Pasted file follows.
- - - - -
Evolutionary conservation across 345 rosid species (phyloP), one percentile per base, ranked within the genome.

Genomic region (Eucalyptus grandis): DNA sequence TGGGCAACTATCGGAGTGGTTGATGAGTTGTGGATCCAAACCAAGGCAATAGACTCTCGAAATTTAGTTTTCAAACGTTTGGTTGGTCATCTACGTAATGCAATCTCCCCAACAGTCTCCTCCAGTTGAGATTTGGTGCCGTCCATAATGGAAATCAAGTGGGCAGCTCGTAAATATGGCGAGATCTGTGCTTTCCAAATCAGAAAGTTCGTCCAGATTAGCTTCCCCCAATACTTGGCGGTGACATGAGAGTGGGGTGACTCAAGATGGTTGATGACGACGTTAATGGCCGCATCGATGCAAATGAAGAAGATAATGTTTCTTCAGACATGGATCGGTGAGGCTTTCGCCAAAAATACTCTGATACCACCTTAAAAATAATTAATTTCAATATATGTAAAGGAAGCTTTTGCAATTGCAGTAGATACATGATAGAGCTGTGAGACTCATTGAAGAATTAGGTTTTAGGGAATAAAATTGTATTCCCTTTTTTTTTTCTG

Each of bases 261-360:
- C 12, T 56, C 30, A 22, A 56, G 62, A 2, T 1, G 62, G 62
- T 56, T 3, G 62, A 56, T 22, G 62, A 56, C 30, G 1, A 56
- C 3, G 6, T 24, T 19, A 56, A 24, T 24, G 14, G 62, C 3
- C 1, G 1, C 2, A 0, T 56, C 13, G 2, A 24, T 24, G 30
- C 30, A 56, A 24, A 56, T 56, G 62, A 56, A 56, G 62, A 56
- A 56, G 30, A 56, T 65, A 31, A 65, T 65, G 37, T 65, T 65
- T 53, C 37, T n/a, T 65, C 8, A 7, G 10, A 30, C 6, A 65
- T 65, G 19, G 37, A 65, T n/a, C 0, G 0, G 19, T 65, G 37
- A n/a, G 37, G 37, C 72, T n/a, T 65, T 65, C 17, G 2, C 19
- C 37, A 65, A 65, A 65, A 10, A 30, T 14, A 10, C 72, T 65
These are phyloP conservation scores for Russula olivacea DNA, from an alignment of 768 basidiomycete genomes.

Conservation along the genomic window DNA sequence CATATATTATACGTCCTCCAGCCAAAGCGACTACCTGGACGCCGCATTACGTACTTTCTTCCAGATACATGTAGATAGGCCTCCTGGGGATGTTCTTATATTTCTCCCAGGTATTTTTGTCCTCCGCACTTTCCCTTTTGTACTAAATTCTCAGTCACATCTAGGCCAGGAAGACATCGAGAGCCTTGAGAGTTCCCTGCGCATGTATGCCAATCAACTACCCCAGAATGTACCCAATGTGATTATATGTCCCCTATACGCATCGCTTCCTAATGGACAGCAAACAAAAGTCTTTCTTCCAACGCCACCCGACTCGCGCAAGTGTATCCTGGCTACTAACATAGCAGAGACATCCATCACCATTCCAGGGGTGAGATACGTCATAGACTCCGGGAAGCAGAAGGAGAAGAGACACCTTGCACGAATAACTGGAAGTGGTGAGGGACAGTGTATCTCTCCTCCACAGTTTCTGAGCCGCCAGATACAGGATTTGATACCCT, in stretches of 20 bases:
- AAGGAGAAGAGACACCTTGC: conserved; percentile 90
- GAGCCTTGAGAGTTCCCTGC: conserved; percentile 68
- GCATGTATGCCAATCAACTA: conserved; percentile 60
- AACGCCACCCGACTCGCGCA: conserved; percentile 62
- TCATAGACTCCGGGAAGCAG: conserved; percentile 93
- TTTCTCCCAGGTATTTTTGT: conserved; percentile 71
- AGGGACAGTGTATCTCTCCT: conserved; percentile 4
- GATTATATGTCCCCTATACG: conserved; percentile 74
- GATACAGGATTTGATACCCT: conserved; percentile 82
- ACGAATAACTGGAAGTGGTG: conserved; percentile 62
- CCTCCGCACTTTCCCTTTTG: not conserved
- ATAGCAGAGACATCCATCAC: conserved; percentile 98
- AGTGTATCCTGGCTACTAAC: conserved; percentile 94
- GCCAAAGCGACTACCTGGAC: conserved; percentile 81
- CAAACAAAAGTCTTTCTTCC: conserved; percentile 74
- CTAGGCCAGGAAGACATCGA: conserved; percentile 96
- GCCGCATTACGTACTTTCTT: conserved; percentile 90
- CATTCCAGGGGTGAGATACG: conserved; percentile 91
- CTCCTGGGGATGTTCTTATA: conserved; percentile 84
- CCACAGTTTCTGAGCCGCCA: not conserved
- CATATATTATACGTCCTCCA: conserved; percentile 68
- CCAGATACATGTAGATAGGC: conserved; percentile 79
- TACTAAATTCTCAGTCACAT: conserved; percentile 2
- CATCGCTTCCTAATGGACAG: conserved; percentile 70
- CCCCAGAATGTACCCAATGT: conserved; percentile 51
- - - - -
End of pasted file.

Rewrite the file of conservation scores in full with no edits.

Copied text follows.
Evolutionary conservation across 345 rosid species (phyloP), one percentile per base, ranked within the genome.

Genomic region (Eucalyptus grandis): DNA sequence TGGGCAACTATCGGAGTGGTTGATGAGTTGTGGATCCAAACCAAGGCAATAGACTCTCGAAATTTAGTTTTCAAACGTTTGGTTGGTCATCTACGTAATGCAATCTCCCCAACAGTCTCCTCCAGTTGAGATTTGGTGCCGTCCATAATGGAAATCAAGTGGGCAGCTCGTAAATATGGCGAGATCTGTGCTTTCCAAATCAGAAAGTTCGTCCAGATTAGCTTCCCCCAATACTTGGCGGTGACATGAGAGTGGGGTGACTCAAGATGGTTGATGACGACGTTAATGGCCGCATCGATGCAAATGAAGAAGATAATGTTTCTTCAGACATGGATCGGTGAGGCTTTCGCCAAAAATACTCTGATACCACCTTAAAAATAATTAATTTCAATATATGTAAAGGAAGCTTTTGCAATTGCAGTAGATACATGATAGAGCTGTGAGACTCATTGAAGAATTAGGTTTTAGGGAATAAAATTGTATTCCCTTTTTTTTTTCTG

Each of bases 261-360:
- C 12, T 56, C 30, A 22, A 56, G 62, A 2, T 1, G 62, G 62
- T 56, T 3, G 62, A 56, T 22, G 62, A 56, C 30, G 1, A 56
- C 3, G 6, T 24, T 19, A 56, A 24, T 24, G 14, G 62, C 3
- C 1, G 1, C 2, A 0, T 56, C 13, G 2, A 24, T 24, G 30
- C 30, A 56, A 24, A 56, T 56, G 62, A 56, A 56, G 62, A 56
- A 56, G 30, A 56, T 65, A 31, A 65, T 65, G 37, T 65, T 65
- T 53, C 37, T n/a, T 65, C 8, A 7, G 10, A 30, C 6, A 65
- T 65, G 19, G 37, A 65, T n/a, C 0, G 0, G 19, T 65, G 37
- A n/a, G 37, G 37, C 72, T n/a, T 65, T 65, C 17, G 2, C 19
- C 37, A 65, A 65, A 65, A 10, A 30, T 14, A 10, C 72, T 65
These are phyloP conservation scores for Russula olivacea DNA, from an alignment of 768 basidiomycete genomes.

Conservation along the genomic window DNA sequence CATATATTATACGTCCTCCAGCCAAAGCGACTACCTGGACGCCGCATTACGTACTTTCTTCCAGATACATGTAGATAGGCCTCCTGGGGATGTTCTTATATTTCTCCCAGGTATTTTTGTCCTCCGCACTTTCCCTTTTGTACTAAATTCTCAGTCACATCTAGGCCAGGAAGACATCGAGAGCCTTGAGAGTTCCCTGCGCATGTATGCCAATCAACTACCCCAGAATGTACCCAATGTGATTATATGTCCCCTATACGCATCGCTTCCTAATGGACAGCAAACAAAAGTCTTTCTTCCAACGCCACCCGACTCGCGCAAGTGTATCCTGGCTACTAACATAGCAGAGACATCCATCACCATTCCAGGGGTGAGATACGTCATAGACTCCGGGAAGCAGAAGGAGAAGAGACACCTTGCACGAATAACTGGAAGTGGTGAGGGACAGTGTATCTCTCCTCCACAGTTTCTGAGCCGCCAGATACAGGATTTGATACCCT, in stretches of 20 bases:
- AAGGAGAAGAGACACCTTGC: conserved; percentile 90
- GAGCCTTGAGAGTTCCCTGC: conserved; percentile 68
- GCATGTATGCCAATCAACTA: conserved; percentile 60
- AACGCCACCCGACTCGCGCA: conserved; percentile 62
- TCATAGACTCCGGGAAGCAG: conserved; percentile 93
- TTTCTCCCAGGTATTTTTGT: conserved; percentile 71
- AGGGACAGTGTATCTCTCCT: conserved; percentile 4
- GATTATATGTCCCCTATACG: conserved; percentile 74
- GATACAGGATTTGATACCCT: conserved; percentile 82
- ACGAATAACTGGAAGTGGTG: conserved; percentile 62
- CCTCCGCACTTTCCCTTTTG: not conserved
- ATAGCAGAGACATCCATCAC: conserved; percentile 98
- AGTGTATCCTGGCTACTAAC: conserved; percentile 94
- GCCAAAGCGACTACCTGGAC: conserved; percentile 81
- CAAACAAAAGTCTTTCTTCC: conserved; percentile 74
- CTAGGCCAGGAAGACATCGA: conserved; percentile 96
- GCCGCATTACGTACTTTCTT: conserved; percentile 90
- CATTCCAGGGGTGAGATACG: conserved; percentile 91
- CTCCTGGGGATGTTCTTATA: conserved; percentile 84
- CCACAGTTTCTGAGCCGCCA: not conserved
- CATATATTATACGTCCTCCA: conserved; percentile 68
- CCAGATACATGTAGATAGGC: conserved; percentile 79
- TACTAAATTCTCAGTCACAT: conserved; percentile 2
- CATCGCTTCCTAATGGACAG: conserved; percentile 70
- CCCCAGAATGTACCCAATGT: conserved; percentile 51